That's 1 hr latency, unless I'm mistaken. Latency doesn't include disk operations on the client side, does it? Is latency time between a signal being sent and received, or between sent, received, and acknowledgement sent/received?
ie, is latency time(client->SYN->server->SYNACK->client->ACK->server), or time(client->SYN->server)?
At some point, though, you get diminishing returns. If all you're doing is playing mp3s at 192 kbit/s, existing wireless is fine and future wireless will be more than adequate. There's no need to add the expense of putting local storage on a mobile device if you can achieve the same end cheaper with cloud hosting.
Now, this is all academic, as we're talking about a radio, and I don't think they're likely to be around by then. Whether or not a device includes local storage will be an economic decision given its intended usage and market conditions of the time, which nobody can predict with great certainty.
Look at remote places in Canada or Australia.
Local data caching is important.
If you can get a cell signal, you can get streaming media, or at least you will be able to. I don't see that being much of a problem.
If you've only started using Windows based computers within the last five years then the missing A and B drives may seem mysterious. Floppy drives started disappearing from first laptops and then desktop machines in the early 2000s.
A: - floppy
C:/D: - HDD
E: - CD/DVD
F: - External Storage
This video made me feel tremendously old.
Kids don't know what it feels to upgrade from a C-64 with a "datasette" to an early Atari 520ST with 3.5" floppies. THAT was an upgrade, everything else pales in comparison.
Yet we had to put up with this inferior technology for so long. I remember people were still running around with floppy disks at high school in the late 90s/early 00s (it was easily 20 year old technology by that time) and I started using the internet for transferring my files. So much that I have never purchased a USB memory device.
Anyone here started programming with QBasic?
I have a soft spot in my heart for QBasic. As DOS-based procedural languages go, it has of the best editing environments, fantastic integrated help, and hits that sweet spot of making simple things easy and hard things possible that never outgrew my learning curve. Contrary to popular opinion, I never had to "unlearn" anything once I graduated to modern languages.
Guilty. Did a fair bit of that.
Although I think before that I was hacking batch files featuring the CHOICE command and firing them from config.sys in order to build a menu to allow me to chose from among the many different DOS memory management setups needed to play various games. Ahhhh, Dune II.
Thank god those days are gone to be honest. I'd pretty glad I don't have to deal with IRQ numbers any more.
One day you'll have to take your kids to a museum to show them a CRT monitor (and they will have to take their kids to a museum to show them an incandescent light bulb).
I'm old enough to remember the 8" floppy disk that was invented by IBM to ... wait for it ... boot System 360! I think they had CE (customer engineer, i.e., repair guy) diagnostics, firmware, etc. on them, as the little bit I actually saw one being used, it was during maintenance.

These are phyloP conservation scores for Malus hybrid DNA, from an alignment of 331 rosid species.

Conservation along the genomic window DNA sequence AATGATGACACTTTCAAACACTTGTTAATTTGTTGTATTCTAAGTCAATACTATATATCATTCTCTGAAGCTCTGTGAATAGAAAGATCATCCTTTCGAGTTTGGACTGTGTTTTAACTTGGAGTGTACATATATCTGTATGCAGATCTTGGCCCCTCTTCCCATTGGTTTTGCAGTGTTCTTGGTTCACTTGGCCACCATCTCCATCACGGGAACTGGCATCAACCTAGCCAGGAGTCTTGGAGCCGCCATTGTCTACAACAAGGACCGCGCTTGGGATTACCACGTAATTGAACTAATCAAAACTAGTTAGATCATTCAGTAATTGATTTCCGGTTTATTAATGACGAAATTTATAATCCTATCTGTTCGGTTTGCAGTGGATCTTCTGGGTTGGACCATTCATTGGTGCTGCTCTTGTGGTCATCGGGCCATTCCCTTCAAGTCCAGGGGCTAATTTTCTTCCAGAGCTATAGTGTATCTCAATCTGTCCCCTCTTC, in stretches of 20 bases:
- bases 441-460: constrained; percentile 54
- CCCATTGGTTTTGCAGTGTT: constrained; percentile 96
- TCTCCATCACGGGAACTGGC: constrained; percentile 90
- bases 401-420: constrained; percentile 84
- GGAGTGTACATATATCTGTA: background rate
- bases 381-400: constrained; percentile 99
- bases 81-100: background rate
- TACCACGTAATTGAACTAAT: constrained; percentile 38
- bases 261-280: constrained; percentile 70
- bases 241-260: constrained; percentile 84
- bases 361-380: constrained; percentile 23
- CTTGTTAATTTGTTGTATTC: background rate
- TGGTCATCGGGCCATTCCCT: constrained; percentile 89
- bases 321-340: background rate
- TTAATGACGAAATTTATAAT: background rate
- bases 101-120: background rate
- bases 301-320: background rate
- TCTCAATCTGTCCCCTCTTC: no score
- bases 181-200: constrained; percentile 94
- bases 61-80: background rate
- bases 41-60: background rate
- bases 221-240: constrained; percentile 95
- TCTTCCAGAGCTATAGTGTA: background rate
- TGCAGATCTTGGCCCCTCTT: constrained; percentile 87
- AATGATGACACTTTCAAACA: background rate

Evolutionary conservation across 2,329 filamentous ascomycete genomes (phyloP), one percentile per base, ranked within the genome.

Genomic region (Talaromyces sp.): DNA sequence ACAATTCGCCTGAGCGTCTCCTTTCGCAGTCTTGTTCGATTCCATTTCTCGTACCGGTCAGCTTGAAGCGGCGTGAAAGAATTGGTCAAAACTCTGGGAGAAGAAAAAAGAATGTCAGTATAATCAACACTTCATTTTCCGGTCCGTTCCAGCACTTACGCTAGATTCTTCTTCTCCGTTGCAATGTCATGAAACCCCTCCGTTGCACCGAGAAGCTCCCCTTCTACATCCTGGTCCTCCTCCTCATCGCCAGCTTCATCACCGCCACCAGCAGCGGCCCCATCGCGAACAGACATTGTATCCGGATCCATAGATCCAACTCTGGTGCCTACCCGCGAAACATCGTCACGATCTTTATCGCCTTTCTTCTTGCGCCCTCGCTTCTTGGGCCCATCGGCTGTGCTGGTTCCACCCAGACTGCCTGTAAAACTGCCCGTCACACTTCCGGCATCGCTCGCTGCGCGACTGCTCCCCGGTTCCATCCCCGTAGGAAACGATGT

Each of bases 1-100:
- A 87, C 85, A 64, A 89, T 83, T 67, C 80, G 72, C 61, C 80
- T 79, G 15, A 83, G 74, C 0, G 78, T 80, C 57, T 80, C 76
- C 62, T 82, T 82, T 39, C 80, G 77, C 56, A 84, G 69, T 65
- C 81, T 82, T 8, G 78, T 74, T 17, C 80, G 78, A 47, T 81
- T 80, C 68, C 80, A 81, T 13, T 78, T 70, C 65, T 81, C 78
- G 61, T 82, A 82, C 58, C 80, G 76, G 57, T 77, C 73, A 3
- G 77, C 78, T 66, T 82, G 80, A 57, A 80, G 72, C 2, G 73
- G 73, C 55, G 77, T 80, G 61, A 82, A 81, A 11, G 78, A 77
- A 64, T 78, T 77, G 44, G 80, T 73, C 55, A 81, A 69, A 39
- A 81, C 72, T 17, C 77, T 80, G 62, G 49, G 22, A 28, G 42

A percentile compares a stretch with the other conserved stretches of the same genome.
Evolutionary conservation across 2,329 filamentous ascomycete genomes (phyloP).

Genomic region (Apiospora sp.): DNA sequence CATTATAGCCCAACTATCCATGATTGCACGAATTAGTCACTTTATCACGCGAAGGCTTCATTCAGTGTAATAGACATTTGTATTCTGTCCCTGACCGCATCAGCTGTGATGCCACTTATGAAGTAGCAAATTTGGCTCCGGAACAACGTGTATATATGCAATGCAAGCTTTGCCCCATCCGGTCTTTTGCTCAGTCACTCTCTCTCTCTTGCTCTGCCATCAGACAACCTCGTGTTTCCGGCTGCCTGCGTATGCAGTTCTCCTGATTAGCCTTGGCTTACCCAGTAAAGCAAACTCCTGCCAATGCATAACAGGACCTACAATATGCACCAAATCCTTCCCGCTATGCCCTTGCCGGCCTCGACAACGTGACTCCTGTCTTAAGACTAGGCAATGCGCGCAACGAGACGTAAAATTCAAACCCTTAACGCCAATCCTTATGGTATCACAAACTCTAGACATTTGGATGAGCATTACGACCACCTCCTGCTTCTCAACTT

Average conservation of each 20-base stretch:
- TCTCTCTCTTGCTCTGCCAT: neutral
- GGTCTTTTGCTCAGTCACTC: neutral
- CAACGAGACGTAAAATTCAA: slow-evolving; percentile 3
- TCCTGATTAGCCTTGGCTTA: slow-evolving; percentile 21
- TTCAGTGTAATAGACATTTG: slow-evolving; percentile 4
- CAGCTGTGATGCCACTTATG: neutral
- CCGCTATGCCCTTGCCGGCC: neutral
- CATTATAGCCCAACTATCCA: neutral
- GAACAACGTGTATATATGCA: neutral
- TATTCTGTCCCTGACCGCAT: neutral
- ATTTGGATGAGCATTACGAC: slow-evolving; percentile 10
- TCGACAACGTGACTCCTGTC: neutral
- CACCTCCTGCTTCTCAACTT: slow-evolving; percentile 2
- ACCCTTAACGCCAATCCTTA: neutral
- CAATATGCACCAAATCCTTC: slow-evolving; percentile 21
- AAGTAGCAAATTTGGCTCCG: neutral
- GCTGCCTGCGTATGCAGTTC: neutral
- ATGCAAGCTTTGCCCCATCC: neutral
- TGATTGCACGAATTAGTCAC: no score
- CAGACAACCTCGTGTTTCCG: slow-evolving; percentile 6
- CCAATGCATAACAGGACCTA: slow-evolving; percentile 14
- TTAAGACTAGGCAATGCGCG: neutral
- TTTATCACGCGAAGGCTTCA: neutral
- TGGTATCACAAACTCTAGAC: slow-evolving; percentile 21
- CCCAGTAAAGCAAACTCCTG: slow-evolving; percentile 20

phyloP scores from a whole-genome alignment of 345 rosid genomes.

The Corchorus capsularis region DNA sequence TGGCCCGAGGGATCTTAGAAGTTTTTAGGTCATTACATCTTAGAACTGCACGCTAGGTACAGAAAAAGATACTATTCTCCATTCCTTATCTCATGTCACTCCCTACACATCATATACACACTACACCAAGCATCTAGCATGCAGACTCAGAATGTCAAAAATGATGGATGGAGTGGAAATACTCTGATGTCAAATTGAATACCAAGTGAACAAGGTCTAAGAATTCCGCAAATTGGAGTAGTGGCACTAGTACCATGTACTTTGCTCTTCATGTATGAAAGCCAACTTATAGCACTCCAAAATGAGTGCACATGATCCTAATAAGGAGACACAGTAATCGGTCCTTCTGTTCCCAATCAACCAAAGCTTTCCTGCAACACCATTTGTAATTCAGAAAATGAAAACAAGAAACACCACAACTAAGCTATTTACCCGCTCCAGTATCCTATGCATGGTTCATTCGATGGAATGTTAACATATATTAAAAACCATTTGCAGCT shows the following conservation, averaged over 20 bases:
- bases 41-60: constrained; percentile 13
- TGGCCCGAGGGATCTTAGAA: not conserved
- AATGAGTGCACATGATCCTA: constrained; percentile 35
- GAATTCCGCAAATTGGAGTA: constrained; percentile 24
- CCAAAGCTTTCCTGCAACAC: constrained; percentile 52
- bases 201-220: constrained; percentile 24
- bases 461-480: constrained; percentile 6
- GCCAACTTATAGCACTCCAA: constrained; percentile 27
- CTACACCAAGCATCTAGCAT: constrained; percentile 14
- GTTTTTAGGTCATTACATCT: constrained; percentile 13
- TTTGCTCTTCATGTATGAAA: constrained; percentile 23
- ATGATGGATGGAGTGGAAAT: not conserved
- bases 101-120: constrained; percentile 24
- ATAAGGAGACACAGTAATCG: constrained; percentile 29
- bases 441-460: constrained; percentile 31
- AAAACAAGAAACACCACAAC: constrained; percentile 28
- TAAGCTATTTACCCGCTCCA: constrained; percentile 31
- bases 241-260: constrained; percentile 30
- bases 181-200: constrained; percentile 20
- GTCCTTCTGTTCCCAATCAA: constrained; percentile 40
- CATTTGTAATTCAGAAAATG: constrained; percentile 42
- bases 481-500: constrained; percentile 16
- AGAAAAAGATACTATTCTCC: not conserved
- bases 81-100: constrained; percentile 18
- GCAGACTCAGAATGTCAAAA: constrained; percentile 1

Cannot believe I still remember my old favorite: http://en.wikipedia.org/wiki/ARJ
Screw pkzip. It always asked me to insert the first disk, again, last.
On the BBC Micro, the first drive had sides 0 and 2; the second drive had sides 1 and 3. And I was lucky to have two drives. I only saw HDs on magazines.
I remember back in the old days when I would bring up anything tech I got called a nerd and/or geek and it was the kind stuff you dont talk to normal people about.
I got made fun of by people for talking about IRC channels and being on internet boards, back when they were command line.
The weirdest change for me as been the acceptance of knowing about technology. Today if you dont know what the interent or a computer is you are consider old and out of date. Back then if you knew that stuff you were an outcast.
2K RAM, 3 MHZ CPU (much faster than the .9 MHZ of my TRS-80 Color Computer. Yes, it didn't even have 1 MHZ).
And yes, I did a lot of programming on that keyboard.
Of course, that was after an Apple II clone, and C64, and a 286. They were scrapping it and I (my high school, but really me) ended up with it. Can't remember if I ever got it working properly, but it was really impressive. It had been used in an NMR setup and had really neat vacuum tubes to do connect to that.
And tape drives transfer speeds were 300? baud. Most people can read way faster and some can type faster.
I have many memories of working late in school labs, feeling that awful feeling when the sky outside gets light as it literally dawns on you you've been there all night, making backups on multiple floppy disks as you go...Bathed in the fluorescents
Nobody who asks this question would need to go to a StackOverflow site to get it answered.
And then remembering taking forever to save anything on a school computer, only for the floppy to read half the file and die when I got home. It's amazing - maybe it was the crappy quality of floppies I was using, or maybe I was using them for too long, but for me, regularly not being able to read data back off a floppy was a fact of life. Times have definitely changed for the better :)
Out of curiosity, I just googled for prices and it seems prices stayed about the same since I bought the last pack.
Not only reuse but be pleasantly surprised yet irritated at the same time because suddenly the disk was magically usable again!